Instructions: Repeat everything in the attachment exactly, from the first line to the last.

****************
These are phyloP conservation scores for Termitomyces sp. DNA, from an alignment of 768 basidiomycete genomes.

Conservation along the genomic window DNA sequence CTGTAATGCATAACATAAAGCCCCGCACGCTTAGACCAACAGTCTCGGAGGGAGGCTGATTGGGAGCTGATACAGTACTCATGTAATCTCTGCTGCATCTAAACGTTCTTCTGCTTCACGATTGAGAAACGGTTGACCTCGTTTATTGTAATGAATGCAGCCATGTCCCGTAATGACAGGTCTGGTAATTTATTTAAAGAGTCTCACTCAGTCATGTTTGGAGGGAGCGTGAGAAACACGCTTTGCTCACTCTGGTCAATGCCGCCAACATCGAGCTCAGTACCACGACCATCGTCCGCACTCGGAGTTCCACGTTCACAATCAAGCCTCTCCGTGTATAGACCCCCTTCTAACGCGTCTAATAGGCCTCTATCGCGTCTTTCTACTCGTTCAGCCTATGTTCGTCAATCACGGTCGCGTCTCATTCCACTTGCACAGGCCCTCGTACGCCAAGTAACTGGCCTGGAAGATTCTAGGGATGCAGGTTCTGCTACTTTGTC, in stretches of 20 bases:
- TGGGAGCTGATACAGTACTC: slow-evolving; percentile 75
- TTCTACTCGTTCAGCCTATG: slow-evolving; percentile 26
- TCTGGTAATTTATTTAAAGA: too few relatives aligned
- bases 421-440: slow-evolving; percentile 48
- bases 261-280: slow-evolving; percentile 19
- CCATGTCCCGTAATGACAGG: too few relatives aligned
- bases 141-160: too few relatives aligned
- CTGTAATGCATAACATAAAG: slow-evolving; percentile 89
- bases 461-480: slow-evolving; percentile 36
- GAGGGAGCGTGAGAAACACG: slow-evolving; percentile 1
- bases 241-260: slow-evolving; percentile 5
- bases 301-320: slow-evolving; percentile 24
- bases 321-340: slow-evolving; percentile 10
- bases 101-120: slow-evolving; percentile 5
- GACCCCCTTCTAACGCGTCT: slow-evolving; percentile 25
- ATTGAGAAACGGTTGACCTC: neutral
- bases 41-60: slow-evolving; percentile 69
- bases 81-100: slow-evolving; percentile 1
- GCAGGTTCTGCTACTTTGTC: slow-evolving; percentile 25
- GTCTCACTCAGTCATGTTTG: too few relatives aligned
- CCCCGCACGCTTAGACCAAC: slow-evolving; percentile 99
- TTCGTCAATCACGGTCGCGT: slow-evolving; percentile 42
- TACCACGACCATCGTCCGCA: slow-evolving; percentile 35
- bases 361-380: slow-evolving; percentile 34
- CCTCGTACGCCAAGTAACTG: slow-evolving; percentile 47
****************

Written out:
These are phyloP conservation scores for Termitomyces sp. DNA, from an alignment of 768 basidiomycete genomes.

Conservation along the genomic window DNA sequence CTGTAATGCATAACATAAAGCCCCGCACGCTTAGACCAACAGTCTCGGAGGGAGGCTGATTGGGAGCTGATACAGTACTCATGTAATCTCTGCTGCATCTAAACGTTCTTCTGCTTCACGATTGAGAAACGGTTGACCTCGTTTATTGTAATGAATGCAGCCATGTCCCGTAATGACAGGTCTGGTAATTTATTTAAAGAGTCTCACTCAGTCATGTTTGGAGGGAGCGTGAGAAACACGCTTTGCTCACTCTGGTCAATGCCGCCAACATCGAGCTCAGTACCACGACCATCGTCCGCACTCGGAGTTCCACGTTCACAATCAAGCCTCTCCGTGTATAGACCCCCTTCTAACGCGTCTAATAGGCCTCTATCGCGTCTTTCTACTCGTTCAGCCTATGTTCGTCAATCACGGTCGCGTCTCATTCCACTTGCACAGGCCCTCGTACGCCAAGTAACTGGCCTGGAAGATTCTAGGGATGCAGGTTCTGCTACTTTGTC, in stretches of 20 bases:
- TGGGAGCTGATACAGTACTC: slow-evolving; percentile 75
- TTCTACTCGTTCAGCCTATG: slow-evolving; percentile 26
- TCTGGTAATTTATTTAAAGA: too few relatives aligned
- bases 421-440: slow-evolving; percentile 48
- bases 261-280: slow-evolving; percentile 19
- CCATGTCCCGTAATGACAGG: too few relatives aligned
- bases 141-160: too few relatives aligned
- CTGTAATGCATAACATAAAG: slow-evolving; percentile 89
- bases 461-480: slow-evolving; percentile 36
- GAGGGAGCGTGAGAAACACG: slow-evolving; percentile 1
- bases 241-260: slow-evolving; percentile 5
- bases 301-320: slow-evolving; percentile 24
- bases 321-340: slow-evolving; percentile 10
- bases 101-120: slow-evolving; percentile 5
- GACCCCCTTCTAACGCGTCT: slow-evolving; percentile 25
- ATTGAGAAACGGTTGACCTC: neutral
- bases 41-60: slow-evolving; percentile 69
- bases 81-100: slow-evolving; percentile 1
- GCAGGTTCTGCTACTTTGTC: slow-evolving; percentile 25
- GTCTCACTCAGTCATGTTTG: too few relatives aligned
- CCCCGCACGCTTAGACCAAC: slow-evolving; percentile 99
- TTCGTCAATCACGGTCGCGT: slow-evolving; percentile 42
- TACCACGACCATCGTCCGCA: slow-evolving; percentile 35
- bases 361-380: slow-evolving; percentile 34
- CCTCGTACGCCAAGTAACTG: slow-evolving; percentile 47